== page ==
Who postponed the future? Why the power of nostalgia can hurt us all
Scottish Review, April 30th 2019
Last week I attended a talk about one of the seminal bands of late 1970s Britain – Joy Division – where the author and cultural commentator Jon Savage discussed at an event run by Monorail, a wonderful independent record shop in the centre of Glasgow, the band, their music, originality and enduring influence.
It was a mesmerising talk about the power of music, importance of place and of Britain – both in the late 1970s and now. In one observation, Savage spoke of Joy Division as representing (in 1979-80) what could only be described as ‘music of the future’. By this he meant that it was firmly located in its social and political realities – the grimness of 1970s Britain and post-war Manchester, but that it transcended this, aspiring to a timelessness and sense of prophecy.
Such a rich talk before a receptive, if ageing, audience got me thinking about areas beyond music. There is the power of the past, why the UK and most other developed countries increasingly seem shaped by what has gone before, and what this climate of nostalgia says about our societies in the here and now, and the consequences for the future.
It is important to understand that there are at least two types of nostalgia. Svetlana Boym in her 2002 book ‘The Future of Nostalgia’ identified two that she called restorative and reflective. The former ‘puts emphasis on nostos (rebuilding home) and proposes to rebuild the lost home and patch up the memory gaps’ – a kind of homesickness for the past. The latter ‘dwells in algia (aching), in longing and loss, the imperfect process of rememberance’; and unlike the former has the insight to know that we cannot go back.
The present is awash with both kinds of nostalgia – with the latter seen in the continuous commemoration of wartime and military occasions – with the 75th anniversary of D Day coming up in June (the occasion for the Trump state visit to the UK), and the never-ending British obsession with World War Two. But not all anniversaries are uncontested and some still have a living presence; the most obvious being this Friday coming (May 3rd) which marks 40 years since the first election of Margaret Thatcher and the beginning of the decade of Thatcherism. For some this is an occasion for despair, for others on the right, of celebration and a drive to maintain and extend its influence in the present.
Restorative nostalgia is alive and kicking in modern Britain and elsewhere. It is evident in Brexit, Trump and the angry right-wing politics which have become a feature of our times. They encompass a rejection of the present, fury at the state of our societies, and a yearning for a return to yesteryear. In this imagined past, people supposedly looked out for each other, politicians and elites did what they said, and there was a sense of public duty. Underpinning this is a dislike of foreigners, outsiders and, critically, immigrants. At its most hateful, ‘white nationalism’ and ‘white supremacy’ have become real live political phenomena in a way unimaginable a few years ago.
This reactionary nostalgia isn’t the only show in town. There is a left-wing nostalgia evident in the rise of Jeremy Corbyn. A significant part of the Corbynista movement want to unwind and undo the political changes of the last forty years – Thatcherism, New Labour, deindustrialisation, privatisation, and declining trade unions. In this it has a conservative impulse, which used to be found on the right and which has, on the left, learnt little from defeats of the past, and the way the right has embraced the economic and social change, and the left sought to resist change.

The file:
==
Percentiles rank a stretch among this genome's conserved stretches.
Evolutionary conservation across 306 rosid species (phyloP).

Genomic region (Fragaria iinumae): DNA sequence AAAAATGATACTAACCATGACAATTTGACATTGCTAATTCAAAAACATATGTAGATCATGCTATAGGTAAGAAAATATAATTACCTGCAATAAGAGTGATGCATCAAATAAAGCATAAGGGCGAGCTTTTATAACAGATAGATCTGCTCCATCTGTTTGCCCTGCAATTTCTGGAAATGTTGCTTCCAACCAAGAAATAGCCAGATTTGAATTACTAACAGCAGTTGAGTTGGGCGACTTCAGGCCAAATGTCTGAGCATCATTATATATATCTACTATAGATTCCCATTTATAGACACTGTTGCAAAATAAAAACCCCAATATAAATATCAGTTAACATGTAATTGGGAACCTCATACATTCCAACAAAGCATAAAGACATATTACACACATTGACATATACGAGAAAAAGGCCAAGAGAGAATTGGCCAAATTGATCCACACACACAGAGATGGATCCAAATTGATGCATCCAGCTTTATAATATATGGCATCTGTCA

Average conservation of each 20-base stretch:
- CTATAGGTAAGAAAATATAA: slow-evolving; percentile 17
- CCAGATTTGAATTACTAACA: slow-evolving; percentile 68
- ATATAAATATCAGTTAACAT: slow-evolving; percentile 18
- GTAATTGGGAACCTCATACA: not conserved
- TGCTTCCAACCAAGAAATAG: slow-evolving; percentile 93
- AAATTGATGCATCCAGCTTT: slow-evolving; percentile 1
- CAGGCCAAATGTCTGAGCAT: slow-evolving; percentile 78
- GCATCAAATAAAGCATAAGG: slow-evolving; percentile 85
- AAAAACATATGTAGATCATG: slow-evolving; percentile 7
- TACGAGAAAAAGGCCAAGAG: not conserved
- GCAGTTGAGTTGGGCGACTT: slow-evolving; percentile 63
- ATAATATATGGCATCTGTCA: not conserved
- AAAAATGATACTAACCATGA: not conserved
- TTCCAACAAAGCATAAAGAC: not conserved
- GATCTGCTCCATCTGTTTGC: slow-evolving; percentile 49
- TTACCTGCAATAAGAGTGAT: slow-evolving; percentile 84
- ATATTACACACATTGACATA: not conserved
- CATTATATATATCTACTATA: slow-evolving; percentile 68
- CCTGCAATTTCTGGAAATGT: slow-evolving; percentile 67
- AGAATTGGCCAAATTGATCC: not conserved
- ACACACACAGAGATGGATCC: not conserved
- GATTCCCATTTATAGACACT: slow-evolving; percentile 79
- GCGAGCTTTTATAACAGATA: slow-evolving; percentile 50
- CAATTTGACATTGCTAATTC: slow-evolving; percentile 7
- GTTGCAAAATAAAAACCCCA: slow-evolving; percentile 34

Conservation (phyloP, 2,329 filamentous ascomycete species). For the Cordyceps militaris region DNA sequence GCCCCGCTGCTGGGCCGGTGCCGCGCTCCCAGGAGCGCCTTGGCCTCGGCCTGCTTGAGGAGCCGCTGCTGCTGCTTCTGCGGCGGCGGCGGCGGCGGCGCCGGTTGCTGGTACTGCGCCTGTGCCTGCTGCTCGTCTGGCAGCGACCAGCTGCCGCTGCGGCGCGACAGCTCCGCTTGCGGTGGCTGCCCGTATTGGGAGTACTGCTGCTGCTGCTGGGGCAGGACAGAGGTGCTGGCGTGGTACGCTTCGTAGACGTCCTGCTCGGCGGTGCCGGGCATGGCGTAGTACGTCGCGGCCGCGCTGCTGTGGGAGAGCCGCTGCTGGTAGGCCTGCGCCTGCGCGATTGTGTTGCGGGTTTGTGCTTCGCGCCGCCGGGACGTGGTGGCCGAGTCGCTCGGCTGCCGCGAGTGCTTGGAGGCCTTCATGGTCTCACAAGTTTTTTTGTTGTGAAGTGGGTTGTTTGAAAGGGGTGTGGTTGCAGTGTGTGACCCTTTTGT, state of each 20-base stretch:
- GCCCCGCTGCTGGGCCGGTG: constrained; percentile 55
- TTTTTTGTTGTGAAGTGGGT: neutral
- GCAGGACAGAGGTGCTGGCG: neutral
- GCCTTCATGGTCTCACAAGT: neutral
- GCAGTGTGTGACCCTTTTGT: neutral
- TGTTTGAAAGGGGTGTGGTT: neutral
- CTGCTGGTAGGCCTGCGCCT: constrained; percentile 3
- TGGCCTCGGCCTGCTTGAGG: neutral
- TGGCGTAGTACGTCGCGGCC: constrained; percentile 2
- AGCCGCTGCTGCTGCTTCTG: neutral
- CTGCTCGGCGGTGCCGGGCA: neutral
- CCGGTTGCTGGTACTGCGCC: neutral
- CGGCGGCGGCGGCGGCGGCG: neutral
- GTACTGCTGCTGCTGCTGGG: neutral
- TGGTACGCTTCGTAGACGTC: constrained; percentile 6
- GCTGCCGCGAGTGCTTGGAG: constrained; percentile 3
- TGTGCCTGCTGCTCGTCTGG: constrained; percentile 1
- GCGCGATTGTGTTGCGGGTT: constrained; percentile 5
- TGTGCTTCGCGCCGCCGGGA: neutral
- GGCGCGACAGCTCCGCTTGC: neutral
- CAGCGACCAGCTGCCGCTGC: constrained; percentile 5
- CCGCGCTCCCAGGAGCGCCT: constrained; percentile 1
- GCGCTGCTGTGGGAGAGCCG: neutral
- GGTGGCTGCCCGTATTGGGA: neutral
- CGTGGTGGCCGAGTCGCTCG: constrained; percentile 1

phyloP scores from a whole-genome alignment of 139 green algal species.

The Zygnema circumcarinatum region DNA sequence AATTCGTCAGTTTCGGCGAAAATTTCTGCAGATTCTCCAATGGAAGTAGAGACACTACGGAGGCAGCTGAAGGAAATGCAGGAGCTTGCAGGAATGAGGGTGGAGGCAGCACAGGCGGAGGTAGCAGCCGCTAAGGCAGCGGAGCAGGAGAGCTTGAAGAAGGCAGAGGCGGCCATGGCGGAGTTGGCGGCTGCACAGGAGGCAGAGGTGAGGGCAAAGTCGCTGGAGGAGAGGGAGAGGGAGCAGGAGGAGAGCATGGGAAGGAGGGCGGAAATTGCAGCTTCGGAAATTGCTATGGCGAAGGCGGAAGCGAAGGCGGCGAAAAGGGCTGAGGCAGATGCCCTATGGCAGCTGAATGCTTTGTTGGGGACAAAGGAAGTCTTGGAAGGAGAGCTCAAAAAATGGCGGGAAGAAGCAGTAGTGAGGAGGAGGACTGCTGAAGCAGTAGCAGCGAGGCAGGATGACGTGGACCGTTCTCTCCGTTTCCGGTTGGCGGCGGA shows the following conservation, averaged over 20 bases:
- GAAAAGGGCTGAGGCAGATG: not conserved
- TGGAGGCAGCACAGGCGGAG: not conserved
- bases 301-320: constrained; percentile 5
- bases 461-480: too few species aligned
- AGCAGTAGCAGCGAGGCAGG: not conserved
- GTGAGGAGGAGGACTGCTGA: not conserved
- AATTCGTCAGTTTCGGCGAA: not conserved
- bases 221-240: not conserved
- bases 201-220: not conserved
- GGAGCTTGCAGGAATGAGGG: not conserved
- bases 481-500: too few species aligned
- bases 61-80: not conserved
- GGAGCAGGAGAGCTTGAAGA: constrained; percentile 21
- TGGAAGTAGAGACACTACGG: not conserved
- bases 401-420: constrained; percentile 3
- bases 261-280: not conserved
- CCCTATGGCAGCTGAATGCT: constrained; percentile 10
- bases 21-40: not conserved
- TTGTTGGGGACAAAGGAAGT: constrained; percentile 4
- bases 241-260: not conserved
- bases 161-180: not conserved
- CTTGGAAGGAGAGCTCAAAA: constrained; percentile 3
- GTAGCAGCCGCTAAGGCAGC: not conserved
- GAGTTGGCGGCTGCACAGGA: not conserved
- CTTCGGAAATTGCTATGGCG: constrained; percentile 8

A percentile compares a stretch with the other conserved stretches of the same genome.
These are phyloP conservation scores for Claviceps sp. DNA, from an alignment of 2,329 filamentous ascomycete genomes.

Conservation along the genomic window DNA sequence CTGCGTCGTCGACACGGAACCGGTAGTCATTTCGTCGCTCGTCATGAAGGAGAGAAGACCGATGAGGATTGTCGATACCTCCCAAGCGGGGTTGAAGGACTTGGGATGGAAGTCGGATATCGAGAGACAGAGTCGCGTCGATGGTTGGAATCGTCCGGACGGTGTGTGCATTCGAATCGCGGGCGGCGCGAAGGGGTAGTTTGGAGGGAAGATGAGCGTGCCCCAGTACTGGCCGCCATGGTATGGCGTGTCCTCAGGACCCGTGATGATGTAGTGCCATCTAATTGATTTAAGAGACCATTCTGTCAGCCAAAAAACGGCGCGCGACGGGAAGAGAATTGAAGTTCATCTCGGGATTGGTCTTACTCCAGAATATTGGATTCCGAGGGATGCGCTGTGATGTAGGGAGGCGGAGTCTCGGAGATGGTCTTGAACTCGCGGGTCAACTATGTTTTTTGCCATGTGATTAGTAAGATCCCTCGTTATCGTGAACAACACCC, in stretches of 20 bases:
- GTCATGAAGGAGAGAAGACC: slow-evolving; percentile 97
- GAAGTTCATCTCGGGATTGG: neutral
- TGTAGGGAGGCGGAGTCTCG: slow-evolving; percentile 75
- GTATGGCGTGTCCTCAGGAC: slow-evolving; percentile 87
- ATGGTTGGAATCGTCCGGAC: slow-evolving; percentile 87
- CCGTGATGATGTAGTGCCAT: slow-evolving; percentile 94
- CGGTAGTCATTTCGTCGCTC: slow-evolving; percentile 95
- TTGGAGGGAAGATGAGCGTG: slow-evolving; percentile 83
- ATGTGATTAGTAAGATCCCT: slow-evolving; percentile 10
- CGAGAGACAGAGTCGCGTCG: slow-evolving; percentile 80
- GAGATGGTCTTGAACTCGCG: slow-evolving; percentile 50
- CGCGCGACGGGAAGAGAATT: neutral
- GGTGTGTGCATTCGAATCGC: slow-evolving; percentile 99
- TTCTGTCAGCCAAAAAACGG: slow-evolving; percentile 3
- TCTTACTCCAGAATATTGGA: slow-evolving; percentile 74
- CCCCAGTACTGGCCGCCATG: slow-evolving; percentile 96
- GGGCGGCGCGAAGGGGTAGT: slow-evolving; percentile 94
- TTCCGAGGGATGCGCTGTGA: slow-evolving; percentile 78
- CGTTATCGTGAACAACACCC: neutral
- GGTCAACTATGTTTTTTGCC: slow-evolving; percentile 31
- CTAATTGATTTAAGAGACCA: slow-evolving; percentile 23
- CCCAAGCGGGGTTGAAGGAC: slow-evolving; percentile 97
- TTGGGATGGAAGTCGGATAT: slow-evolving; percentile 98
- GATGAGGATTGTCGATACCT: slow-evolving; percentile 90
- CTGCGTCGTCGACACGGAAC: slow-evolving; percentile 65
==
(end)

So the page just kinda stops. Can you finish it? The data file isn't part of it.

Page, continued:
Closer to home in Scotland there is a nostalgia in the constitutional debate. In the 2014 independence referendum campaign underneath the claims and counter-claims of Yes and No were two competing versions of restorative nostalgia making the argument that we could go back to more idealistic, compassionate times.
Part of Yes was based on a rejection of Britain and its right-wing hijacking of recent decades, believing that through independence we could go back to the post-war Britain of 1945-75 and our own ‘little Britain’ Scottish version of this. Much of No was even more out of touch with reality, making the case for a Britain long passed. In the rhetoric of Gordon Brown this was about ‘pooling’, ‘sharing’ and redistributing to those in need, a difficult argument to make in one of the most unequal countries in the developed world. In 2014 voters decided to stick with the devil they knew and the most familiar, i.e. British, version of the past, but subsequent events (Brexit being the most obvious) have fatally undermined this case.
All of these nostalgias have despite, their differences, some commonalities. First, they all give prominence to generational stories of the past shaped by demographics and the aging of Western societies. The conceits of the post-war babyboomer generation have captured, and continued to dominate, much of public life, feeding all sorts of debates from pensions and inheritance to Brexit. Related to this there is a widespread dismissal of young people and their concerns, sneered at as ‘generation snowflake’ by some for their claimed over-sensitivity and ability to find offence.